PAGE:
[00:19:19] Dr. Richard Harris: Yeah, this is something that we say on the podcast all the time. You mentioned several key points. Number one, stress is the most insidious of all root causes of chronic disease, because most people think stress is just mental, but it’s not. It’s a physiological response. There’s a hormone response that comes with that. There’s a nervous system response. So there are things that happen even without us being aware of it. Like if you show someone a stressful image, they’ll get piloerection, their hair will stand up. They won’t even realize it. Their pupils will change. They won’t even realize that, they’ll start sweating.

They won’t even realize it. This is all a hormonal cascade. Inflammation root cause of all chronic diseases. We’ve talked about this on the podcast. All root causes can cause inflammation and inflammation can lead to all other root causes. It can be a two way highway. And balancing inflammation is so important.

And one of the things that cryo does is it actually mimics exercise and the physiological benefits. And one of those is it helps balance out our immune system. So it will lower some of the pro-inflammatory causing cytokines, which are our mediators and actually increase some of the anti-inflammatory.

Our immune system has gas and brakes. We talked about this in the immune podcast. What these techniques like exercise and cryo do is help make sure that we can put the gas on when we need to, but also make sure that the brakes are working properly. It’s a tune-up that’s what exercise is in this kind of function.

Like you said, for fibromyalgia earlier, this has been studied for a long time for treatment of chronic pain. There’s actually evidence that shows that it improves quality of life and reduces pain for people with fibromyalgia. Fibromyalgia is coming out as an auto-immune disease. It’s an immune system problem.

And now we’re starting to see with this disease, that there are cytokine, there are inflammatory mediator issues. Well, what did we just talk about? This therapy helps balance those inflammatory mediators. There’s also evidence for post-workout recovery that it improves muscle soreness improves the way we think about how we exercise. We call it RPE.

It’s like how strenuous was that exercise session? And it lowers those values. It also has been shown to increase our HDL lower our LDL. So it’s also been shown to help balance our lipid system, lower our triglycerides as well. We talked about this in the lipid podcast. It’s been shown to help with bone remodeling.

Osteoporosis is a huge problem in the society. Osteopenia is a huge problem. People have very brittle bones so the fact that we’re seeing fragility fractures in men. This is something you’d never see 30 or 40 years ago, men just did not get fragility fractures. It’s happening every single day in America now.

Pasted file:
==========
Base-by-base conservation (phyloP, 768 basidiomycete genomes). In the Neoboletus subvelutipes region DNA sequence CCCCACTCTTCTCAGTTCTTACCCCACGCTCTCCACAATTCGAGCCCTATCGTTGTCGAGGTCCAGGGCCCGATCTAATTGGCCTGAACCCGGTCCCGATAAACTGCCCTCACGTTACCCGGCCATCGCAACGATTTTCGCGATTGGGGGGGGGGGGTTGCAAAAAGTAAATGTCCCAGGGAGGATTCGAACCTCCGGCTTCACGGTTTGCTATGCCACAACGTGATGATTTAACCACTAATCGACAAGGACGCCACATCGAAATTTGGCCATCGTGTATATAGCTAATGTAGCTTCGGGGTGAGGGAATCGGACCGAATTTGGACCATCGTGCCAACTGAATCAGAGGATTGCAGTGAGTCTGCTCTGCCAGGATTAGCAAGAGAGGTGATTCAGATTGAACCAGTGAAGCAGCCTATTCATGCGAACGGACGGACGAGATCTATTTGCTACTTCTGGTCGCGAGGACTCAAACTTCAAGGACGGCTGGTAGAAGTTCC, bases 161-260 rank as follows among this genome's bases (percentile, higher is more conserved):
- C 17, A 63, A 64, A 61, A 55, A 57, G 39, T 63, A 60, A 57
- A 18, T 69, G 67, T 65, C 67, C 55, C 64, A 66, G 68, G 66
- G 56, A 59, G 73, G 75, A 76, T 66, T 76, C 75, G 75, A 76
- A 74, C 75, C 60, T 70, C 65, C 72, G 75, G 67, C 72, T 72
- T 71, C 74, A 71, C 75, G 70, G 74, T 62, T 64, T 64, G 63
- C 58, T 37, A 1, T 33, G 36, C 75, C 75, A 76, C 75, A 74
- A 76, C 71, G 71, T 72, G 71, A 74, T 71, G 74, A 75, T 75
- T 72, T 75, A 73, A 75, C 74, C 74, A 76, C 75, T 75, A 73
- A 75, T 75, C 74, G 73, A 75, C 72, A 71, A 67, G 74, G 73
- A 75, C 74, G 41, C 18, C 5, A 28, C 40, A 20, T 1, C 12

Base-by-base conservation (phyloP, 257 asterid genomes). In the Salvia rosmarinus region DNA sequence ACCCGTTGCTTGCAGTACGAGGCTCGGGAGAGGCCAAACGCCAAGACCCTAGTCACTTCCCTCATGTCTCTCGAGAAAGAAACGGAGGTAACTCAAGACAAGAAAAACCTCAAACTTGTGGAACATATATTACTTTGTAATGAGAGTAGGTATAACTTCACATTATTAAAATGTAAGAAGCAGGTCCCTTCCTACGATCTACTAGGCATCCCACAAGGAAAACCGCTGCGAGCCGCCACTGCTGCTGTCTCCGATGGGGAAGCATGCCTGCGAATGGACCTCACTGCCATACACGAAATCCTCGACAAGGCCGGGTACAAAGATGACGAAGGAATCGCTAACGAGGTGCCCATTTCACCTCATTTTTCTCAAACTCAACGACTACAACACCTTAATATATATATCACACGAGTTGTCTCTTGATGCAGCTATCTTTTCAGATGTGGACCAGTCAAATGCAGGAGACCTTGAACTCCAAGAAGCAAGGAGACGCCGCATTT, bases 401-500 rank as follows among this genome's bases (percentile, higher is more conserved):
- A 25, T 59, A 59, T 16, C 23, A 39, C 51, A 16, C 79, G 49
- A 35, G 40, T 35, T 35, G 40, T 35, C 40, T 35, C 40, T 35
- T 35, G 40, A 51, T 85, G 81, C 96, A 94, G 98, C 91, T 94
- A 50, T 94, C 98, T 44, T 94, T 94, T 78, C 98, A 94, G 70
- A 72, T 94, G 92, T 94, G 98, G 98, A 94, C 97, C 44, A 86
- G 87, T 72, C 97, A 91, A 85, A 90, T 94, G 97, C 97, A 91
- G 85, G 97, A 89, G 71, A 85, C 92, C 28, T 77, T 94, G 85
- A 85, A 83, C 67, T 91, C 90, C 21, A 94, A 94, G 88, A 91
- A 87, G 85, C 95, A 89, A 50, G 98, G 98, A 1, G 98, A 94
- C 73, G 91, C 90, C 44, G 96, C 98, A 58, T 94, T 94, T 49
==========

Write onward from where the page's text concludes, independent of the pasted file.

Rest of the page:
And what cryo does is it helps balance bone destruction with bone formation. It’s a delicate process. We turn over our skeleton about every 12 years or so. We need to destroy the old bone and make new bone. And that process can get dysregulated with inflammation and nutrient deficiencies and all of that.

Hormones, we’ve talked about hormones before on the podcast, how that’s a root cause of disease. Cryotherapy has been associated with improving testosterone and lowering stress, hormones, cortisol, in certain areas, in other areas that’s been shown to actually improve our cortisol. And people are like, well, how does that happen?

Well, it depends on where you are. Sometimes we need our adrenaline system to work better because we’re so burnt out it’s not working anymore. In that case, it’s good to raise our cortisol levels cause that system’s not working. In other cases before it burns out, we have chronically high level. And in that case, we need those levels to come down.

What I love about a lot of these holistic therapies, infrared sauna, PEMF, cryotherapy, they are balancing agents. They help bring the body back into harmony. And that is the nature of holistic medicine. We are about harmony. We need our body to ramp up when it needs to and to cool off when it needs to. And that’s what these techniques are for.

[00:23:24] Kyle Jones: Well said, well said.

[00:23:25] Dr. Richard Harris: Let’s give people some practical tips. How can they get started with cryotherapy? Cause I’m sure people are jumping at the gun after hearing this to get involved. If you’ve never done it, I highly, highly, highly suggest you go check it out. It is an awesome feeling and it’s something that you can start to see benefit from very quickly.